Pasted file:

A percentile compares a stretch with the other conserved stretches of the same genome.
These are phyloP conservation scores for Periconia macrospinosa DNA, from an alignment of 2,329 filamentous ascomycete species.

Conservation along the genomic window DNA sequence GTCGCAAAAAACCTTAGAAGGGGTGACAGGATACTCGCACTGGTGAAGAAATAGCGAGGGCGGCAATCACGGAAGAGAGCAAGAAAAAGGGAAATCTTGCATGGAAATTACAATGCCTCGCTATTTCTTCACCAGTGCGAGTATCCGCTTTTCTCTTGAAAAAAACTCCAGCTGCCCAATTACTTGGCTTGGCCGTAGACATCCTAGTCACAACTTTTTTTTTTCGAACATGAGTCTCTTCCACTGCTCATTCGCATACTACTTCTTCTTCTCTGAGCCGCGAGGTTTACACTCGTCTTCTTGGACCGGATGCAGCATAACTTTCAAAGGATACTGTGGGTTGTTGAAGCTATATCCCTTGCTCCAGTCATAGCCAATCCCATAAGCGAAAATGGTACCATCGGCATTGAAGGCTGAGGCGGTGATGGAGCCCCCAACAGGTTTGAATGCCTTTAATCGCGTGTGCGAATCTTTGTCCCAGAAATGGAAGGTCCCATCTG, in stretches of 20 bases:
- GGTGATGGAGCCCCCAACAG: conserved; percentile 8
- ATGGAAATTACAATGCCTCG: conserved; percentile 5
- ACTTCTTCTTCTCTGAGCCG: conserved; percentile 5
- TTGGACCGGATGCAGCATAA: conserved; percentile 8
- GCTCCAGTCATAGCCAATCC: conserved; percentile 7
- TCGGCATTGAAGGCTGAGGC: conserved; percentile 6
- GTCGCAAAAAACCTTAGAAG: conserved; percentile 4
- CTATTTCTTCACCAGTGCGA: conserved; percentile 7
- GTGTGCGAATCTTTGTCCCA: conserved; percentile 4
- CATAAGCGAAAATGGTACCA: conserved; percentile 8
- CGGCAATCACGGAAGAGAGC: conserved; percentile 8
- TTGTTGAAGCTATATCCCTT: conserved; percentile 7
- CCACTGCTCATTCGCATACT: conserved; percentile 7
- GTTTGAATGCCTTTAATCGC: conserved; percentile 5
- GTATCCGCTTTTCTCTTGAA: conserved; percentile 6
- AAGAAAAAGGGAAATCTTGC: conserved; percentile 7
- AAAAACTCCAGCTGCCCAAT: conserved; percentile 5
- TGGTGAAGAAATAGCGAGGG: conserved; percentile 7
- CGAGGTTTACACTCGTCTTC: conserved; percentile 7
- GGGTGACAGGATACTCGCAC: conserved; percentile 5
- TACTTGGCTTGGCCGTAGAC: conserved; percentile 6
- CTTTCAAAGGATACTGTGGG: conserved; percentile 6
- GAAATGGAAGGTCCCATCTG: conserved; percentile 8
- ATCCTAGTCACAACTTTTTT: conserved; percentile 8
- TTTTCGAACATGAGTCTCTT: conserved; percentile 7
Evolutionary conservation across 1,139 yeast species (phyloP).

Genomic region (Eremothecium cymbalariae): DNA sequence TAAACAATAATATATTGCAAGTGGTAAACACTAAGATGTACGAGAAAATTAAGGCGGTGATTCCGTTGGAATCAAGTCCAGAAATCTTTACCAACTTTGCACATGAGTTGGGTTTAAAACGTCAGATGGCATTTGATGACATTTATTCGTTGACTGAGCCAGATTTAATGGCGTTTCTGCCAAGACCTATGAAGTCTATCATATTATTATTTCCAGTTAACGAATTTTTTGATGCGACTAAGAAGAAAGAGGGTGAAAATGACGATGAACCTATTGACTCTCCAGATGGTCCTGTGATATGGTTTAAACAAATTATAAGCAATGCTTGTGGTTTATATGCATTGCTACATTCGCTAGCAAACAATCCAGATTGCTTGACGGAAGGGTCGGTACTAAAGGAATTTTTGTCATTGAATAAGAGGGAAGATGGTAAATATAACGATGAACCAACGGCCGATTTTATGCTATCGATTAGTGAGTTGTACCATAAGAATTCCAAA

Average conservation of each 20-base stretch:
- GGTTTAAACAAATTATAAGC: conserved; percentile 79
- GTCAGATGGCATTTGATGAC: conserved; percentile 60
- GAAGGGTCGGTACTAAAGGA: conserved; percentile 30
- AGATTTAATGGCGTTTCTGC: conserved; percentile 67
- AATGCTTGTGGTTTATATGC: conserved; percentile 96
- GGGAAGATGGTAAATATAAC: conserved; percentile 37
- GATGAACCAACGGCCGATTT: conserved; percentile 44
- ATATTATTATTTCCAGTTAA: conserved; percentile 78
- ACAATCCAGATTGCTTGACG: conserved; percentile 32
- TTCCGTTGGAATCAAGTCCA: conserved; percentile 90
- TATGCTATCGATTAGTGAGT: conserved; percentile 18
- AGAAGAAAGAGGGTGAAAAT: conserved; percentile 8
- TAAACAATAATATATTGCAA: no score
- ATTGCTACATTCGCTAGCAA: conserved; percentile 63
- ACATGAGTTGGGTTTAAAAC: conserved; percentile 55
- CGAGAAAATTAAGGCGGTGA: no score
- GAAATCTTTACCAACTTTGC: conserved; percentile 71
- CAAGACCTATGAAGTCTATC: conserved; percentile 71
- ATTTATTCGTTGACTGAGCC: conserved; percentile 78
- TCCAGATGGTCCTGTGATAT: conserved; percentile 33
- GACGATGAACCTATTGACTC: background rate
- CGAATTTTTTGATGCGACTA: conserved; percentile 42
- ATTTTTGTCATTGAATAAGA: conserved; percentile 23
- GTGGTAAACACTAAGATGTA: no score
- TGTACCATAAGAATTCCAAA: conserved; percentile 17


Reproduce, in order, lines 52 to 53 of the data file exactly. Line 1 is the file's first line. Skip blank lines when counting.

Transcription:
- GACGATGAACCTATTGACTC: background rate
- CGAATTTTTTGATGCGACTA: conserved; percentile 42